In our current model, frictional parameters are uniform on the SSE patch. We need to perform numerical experiments for verifying the feasibility of this method when setting more complicated models and increasing estimated parameters.

At first, we describe the numerical experiments for Yaeyama SSEs in the Ryukyu region, southwest Japan, (recurrence interval: 6 months, duration: 1 month). We set a dipping fault embedded in a homogeneous elastic half space. The friction on the fault was assumed to obey a rate-and state-dependent friction law, and the slowness law of state evolution. The constructed simple model has a circular velocity-weakening (A-B <0) patch (radius R=30km) on the fault plane with the frictional parameters so that R / Rc = 0.4 (Rc: critical nucleation radius). Then, we generated synthetic observed data where we added random numbers to the displacement rates at the ground simulated from the model, and performed EnKF estimations of the frictional parameters A and L on the fault plane and B-A on the patch along with the slip velocities and the state variables.

In this method, when the temporal change of observation becomes large, the innovation (residual of observation and forecast) also becomes large and the forecasted values are greatly updated. Hence, the forecasted values approach the true values during SSEs. However, it was found that we need observational data including several SSE cycles for accurate estimation. On the other hand, since the forecasted values are greatly updated during SSEs, numerical calculations frequently stop. This is an entirely different problem from the estimation ability of EnKF, and is troublesome for numerical experiments assuming various distributions of the observation points, for example. This problem is caused by the rapid temporal change of the observation values during the short duration of SSEs, and therefore we thought that it is avoidable in the assimilation for LSSEs with larger duration times. In addition, it was found that the poorer (e.g., the low density, and the heterogeneous distributions, etc.) distributions of observation points are, the slower are the conversion rates of estimated values to the true ones. It is difficult to observe Yaeyama SSEs with the poor distribution of observation points due to the sea area.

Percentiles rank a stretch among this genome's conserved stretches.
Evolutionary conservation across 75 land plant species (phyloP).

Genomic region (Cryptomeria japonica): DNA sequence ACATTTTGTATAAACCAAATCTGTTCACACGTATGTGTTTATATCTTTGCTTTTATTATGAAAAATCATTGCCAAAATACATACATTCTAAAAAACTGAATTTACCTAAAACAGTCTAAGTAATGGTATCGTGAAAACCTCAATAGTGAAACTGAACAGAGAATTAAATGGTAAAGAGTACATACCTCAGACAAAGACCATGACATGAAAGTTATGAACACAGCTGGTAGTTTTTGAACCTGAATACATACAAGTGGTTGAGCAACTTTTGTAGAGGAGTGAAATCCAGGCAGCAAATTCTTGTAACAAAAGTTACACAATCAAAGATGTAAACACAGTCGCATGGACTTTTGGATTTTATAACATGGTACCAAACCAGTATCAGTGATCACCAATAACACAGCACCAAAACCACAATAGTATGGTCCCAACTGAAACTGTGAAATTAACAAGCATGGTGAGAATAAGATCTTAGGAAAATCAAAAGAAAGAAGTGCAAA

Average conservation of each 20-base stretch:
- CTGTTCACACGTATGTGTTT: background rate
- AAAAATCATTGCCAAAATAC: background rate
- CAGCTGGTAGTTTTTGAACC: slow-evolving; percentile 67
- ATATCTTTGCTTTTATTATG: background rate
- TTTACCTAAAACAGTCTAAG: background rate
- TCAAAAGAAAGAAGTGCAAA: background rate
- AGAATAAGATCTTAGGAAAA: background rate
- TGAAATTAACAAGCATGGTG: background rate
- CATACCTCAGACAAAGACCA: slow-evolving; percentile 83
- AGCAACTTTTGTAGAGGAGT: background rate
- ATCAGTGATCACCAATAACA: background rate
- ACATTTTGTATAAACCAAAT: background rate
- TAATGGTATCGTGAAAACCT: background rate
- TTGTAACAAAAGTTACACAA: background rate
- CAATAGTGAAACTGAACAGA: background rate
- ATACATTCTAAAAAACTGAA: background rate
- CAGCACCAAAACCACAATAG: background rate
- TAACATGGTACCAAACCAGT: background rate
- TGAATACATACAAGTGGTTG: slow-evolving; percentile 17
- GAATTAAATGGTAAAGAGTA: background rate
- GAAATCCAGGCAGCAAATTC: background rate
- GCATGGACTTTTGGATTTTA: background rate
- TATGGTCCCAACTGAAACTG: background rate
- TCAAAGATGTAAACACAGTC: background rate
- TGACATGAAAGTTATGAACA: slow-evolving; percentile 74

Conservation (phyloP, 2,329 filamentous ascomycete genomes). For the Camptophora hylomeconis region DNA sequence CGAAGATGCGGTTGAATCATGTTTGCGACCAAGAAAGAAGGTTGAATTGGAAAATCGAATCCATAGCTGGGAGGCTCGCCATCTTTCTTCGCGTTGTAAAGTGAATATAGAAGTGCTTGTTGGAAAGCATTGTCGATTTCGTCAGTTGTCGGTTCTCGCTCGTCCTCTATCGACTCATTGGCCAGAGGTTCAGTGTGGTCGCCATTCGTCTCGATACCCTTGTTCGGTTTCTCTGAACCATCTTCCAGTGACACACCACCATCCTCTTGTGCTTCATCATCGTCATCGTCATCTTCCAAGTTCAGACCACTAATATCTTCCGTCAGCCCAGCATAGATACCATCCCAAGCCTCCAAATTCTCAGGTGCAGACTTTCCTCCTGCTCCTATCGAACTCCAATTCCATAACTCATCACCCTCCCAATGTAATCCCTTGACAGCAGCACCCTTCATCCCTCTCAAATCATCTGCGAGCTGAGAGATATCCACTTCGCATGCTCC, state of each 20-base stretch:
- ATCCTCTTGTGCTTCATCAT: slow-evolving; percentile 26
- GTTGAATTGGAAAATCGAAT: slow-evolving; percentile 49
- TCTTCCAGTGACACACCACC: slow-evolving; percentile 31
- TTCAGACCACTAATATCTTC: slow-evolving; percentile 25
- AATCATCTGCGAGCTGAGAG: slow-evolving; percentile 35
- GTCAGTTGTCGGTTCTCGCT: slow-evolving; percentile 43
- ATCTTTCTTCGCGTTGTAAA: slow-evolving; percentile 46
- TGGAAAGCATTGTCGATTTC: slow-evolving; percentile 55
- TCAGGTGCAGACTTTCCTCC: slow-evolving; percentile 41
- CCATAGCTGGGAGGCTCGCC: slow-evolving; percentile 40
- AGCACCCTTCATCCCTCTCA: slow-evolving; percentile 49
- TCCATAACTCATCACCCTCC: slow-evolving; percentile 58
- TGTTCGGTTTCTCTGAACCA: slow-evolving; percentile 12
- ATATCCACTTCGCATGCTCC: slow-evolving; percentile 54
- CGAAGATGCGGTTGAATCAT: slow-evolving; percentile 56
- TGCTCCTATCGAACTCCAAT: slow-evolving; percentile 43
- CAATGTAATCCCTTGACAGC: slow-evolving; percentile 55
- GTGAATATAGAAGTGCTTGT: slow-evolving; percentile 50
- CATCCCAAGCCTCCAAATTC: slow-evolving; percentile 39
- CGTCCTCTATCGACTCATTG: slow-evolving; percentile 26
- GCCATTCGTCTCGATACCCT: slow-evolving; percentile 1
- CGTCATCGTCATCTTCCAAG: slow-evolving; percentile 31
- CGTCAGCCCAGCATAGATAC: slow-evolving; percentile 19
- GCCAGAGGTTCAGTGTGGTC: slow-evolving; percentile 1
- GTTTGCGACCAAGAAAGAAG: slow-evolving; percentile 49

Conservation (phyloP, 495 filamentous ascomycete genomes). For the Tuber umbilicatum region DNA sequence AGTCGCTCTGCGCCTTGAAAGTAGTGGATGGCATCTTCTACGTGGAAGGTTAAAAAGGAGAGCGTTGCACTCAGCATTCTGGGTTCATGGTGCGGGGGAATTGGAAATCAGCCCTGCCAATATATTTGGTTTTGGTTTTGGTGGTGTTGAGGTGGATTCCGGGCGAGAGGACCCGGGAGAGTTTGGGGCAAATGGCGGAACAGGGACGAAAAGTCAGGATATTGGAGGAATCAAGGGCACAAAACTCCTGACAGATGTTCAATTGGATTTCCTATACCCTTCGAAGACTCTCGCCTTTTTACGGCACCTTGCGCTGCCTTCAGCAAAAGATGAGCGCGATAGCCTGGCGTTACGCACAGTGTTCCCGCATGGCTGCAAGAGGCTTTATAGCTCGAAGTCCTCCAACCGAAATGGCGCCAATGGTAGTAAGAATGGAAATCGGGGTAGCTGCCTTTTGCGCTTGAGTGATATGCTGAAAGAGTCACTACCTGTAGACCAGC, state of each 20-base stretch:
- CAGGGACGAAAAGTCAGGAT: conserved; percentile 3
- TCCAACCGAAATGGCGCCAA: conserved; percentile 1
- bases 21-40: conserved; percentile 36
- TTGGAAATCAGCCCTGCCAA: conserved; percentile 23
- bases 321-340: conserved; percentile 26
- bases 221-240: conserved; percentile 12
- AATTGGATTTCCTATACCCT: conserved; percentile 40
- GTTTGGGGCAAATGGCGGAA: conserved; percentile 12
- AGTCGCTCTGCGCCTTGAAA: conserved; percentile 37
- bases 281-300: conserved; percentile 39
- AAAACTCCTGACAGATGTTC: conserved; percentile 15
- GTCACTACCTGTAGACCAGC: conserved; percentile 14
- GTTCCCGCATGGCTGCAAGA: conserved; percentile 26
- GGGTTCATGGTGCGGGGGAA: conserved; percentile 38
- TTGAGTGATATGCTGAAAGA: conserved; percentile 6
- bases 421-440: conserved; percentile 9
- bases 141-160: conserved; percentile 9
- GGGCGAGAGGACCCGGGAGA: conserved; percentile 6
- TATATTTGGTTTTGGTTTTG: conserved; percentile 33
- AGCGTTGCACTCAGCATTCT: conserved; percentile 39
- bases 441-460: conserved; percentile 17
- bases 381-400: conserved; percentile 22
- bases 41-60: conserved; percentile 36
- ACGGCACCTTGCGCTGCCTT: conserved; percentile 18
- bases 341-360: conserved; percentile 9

Based on the above experiments, to apply EnKF, the regions of SSEs should satisfy the following conditions:

1. SSEs have been observed more than once

2. The duration of SSEs is long

3. The distribution of observation points

Therefore, we target at the Bungo Channel LSSEs and construct a simple model (the patch radius R=40km, R/Rc=0.9) which reproduces the LSSEs (recurrence interval: 7 years, duration: 1 year). We perform numerical experiments similar to the Yaeyama case. The results show that if the duration of SSEs is sufficiently longer than the assimilation step, updating is moderately performed and calculation does not stop. As long as we use a very simple model, we can estimate the frictional parameters on the Bungo Channel LSSE fault with considerable accuracy for the actual GNSS station distribution (GEONET).

In our current model, frictional parameters are uniform on the SSE patch. We need to perform numerical experiments for verifying the feasibility of this method when setting more complicated models and increasing estimated parameters.